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Five ways to use freshman year to decide what you love

Finding what you love

Rebecca Dell
September 29, 2016

Feeling like you’ll never figure out what you want to be when you grow up?

A lot of adults would tell you they know the feeling. Sometimes you grow into a career, asking lots of questions along the way, rather than growing up knowing your career. So deciding on a major can be hard, especially if you’ve never felt like a superstar in any one area. Fortunately, you don’t have to lock yourself into a major by day one of classes. College offers all sorts of outlets for figuring out what to do with the rest of your life. 

1. Take electives 

If you don’t have a path picked out — or even if you just KNOW you’ll be an medicinal chemist like your mom — it’s worth taking a few random classes to see if they pique your interest. Innovation Management? Rococo Art History? Astronomy and the Cosmos? Who knows, you might be the next great paleontologist, if only you try that intro course.


2. Look for the little things that interest you.                  

While you’re in general classes or electives, figure out ways the subject matter can apply to you, says one grad who discovered her career passion thanks to a 100-level course outside of her original major.

For example, a biology class might not seem relevant to an art student — until the art student finds thesis inspiration from molecular structures. And a dance class may seem totally irrelevant to a political science student, until the student learns the way intercultural conflict affected how dances developed.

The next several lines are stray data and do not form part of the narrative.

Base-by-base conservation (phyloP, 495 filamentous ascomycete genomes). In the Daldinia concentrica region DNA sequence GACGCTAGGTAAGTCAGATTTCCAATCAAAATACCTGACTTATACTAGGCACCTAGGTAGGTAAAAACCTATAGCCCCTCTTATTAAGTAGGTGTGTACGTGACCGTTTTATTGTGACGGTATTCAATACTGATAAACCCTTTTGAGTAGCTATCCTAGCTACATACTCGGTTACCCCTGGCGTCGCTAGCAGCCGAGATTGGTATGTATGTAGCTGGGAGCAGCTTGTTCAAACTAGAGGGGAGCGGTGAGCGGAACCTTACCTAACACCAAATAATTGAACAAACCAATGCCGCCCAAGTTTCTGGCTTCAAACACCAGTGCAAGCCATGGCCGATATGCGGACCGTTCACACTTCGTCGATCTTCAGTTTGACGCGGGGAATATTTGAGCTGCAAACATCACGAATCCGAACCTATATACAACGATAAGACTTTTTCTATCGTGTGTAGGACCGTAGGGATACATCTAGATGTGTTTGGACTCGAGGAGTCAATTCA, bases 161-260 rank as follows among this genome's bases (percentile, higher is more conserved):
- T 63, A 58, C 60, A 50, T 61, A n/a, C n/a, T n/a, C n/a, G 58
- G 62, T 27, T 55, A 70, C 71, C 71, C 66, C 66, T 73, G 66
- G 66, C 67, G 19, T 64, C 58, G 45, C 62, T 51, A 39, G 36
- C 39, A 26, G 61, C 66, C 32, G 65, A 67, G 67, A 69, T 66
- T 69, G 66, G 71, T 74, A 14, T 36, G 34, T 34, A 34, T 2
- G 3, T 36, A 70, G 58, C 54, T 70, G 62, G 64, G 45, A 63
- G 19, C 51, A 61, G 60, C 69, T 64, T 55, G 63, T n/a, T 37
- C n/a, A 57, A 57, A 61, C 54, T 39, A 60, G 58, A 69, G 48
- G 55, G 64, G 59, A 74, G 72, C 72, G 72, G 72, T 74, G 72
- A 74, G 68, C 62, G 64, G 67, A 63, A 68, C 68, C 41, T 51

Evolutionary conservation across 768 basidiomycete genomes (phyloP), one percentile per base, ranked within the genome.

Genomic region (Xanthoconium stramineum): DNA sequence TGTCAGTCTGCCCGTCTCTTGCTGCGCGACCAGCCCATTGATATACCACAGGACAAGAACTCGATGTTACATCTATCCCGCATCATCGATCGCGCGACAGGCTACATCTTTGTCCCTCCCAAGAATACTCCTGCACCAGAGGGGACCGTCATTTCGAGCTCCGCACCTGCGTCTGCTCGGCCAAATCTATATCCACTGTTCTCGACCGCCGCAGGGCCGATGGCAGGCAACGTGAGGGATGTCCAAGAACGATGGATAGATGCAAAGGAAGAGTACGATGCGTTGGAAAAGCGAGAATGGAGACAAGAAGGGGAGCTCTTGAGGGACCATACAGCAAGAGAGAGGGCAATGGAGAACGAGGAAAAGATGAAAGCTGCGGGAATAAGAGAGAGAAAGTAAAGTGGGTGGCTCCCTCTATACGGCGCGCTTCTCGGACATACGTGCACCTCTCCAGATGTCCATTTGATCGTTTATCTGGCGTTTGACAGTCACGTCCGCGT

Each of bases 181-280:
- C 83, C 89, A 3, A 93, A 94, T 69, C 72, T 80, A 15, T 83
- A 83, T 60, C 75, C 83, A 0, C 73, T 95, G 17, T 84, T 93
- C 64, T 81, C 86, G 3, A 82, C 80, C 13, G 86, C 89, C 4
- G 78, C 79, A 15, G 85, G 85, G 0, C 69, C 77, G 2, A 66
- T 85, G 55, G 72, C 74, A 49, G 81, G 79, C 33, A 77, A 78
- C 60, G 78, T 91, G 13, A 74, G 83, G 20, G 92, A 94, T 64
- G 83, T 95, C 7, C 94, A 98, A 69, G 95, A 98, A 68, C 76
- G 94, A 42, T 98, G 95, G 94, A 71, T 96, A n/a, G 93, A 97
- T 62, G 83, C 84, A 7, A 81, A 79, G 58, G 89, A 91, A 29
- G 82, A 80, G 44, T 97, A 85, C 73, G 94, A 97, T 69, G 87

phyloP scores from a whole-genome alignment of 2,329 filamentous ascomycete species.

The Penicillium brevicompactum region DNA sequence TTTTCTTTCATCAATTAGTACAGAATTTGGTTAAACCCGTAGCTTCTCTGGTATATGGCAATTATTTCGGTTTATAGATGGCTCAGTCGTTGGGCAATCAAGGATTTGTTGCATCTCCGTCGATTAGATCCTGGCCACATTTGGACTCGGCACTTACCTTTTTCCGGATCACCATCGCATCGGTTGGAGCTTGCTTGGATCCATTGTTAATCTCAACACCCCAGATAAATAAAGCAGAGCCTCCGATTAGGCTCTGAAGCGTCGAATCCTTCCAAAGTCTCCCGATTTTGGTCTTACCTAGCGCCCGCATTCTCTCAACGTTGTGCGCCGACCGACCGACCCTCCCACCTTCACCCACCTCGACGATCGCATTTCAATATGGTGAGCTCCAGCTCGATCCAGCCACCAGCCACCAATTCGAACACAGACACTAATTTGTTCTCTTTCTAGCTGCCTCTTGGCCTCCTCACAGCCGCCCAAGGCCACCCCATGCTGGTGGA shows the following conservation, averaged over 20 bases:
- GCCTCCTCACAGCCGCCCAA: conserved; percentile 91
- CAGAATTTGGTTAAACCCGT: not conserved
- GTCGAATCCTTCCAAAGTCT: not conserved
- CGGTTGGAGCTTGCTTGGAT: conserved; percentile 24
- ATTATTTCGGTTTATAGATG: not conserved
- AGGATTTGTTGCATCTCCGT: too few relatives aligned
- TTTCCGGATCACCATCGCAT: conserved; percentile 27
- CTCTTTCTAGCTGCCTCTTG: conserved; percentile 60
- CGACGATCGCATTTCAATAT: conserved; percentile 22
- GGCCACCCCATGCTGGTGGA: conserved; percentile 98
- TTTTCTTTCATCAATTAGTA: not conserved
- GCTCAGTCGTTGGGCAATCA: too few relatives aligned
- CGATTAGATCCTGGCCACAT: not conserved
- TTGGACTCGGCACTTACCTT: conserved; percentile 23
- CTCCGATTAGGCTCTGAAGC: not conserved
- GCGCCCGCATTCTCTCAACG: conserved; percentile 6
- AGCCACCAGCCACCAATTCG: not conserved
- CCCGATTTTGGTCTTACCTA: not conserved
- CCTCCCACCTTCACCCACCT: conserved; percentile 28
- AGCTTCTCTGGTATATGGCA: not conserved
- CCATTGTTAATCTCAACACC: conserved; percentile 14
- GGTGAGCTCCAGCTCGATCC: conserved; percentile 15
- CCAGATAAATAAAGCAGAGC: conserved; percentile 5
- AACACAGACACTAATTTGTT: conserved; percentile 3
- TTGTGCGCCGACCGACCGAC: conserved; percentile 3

Basically, everything is connected.  


3. Join a club.

Or two, or three (but beware of burnout!). When you get to college, you’re going to be surrounded by hundreds (and probably thousands) of passionate classmates. Lots of them are exploring ideas and options, but then there’s that student who has wanted to be the Secretary of State since age four and thus is running an awesome Politics Club. Go for one or two meetings and see if anything catches your interest. 

Clubs and organizations are also a great way to blow off steam and give you a break from your studies. Who knows? Salsa dancing could be the best way to recover from your fourth lab of the week.

Babies dancing

4. Visit the career center.

Just about every college has staff dedicated to helping you figure out what career will be the best fit for your personality, skills and interests. Sometimes all you need is an outsider who can say, “You talk a lot about unicorns, and from everything you’ve said, you’re really great at handling magical creatures. Have you heard about our Unicorn Training major?” 

Career centers offer tons of resources like personality assessments, career exploration materials and one-on-one coaching with a career counselor. Once you’ve decided on a major, keep going back — the experts there can help you refine your resume, practice interviewing and get internships and jobs down the road. 


5. Be fearless.

We say this a lot at College-Bound Colorado. That’s because what matters more than your raw talent is your willingness to work hard to succeed, according to psychologist and author Angela Lee Duckworth. So don’t despair of finding that job that’s going to fit both your skills and likes. You know how people say, “Do something you love, and you’ll never work a day in your life”? Well…we’ll just say that no matter how much you enjoy your job, there will be days you’d rather stay home and watch Stranger Things in bed and eat Eggos. Remember, your job does not equal your identity. Once you’ve shed that pressure, you’ll be free to start exploring what you want to explore, fearlessly!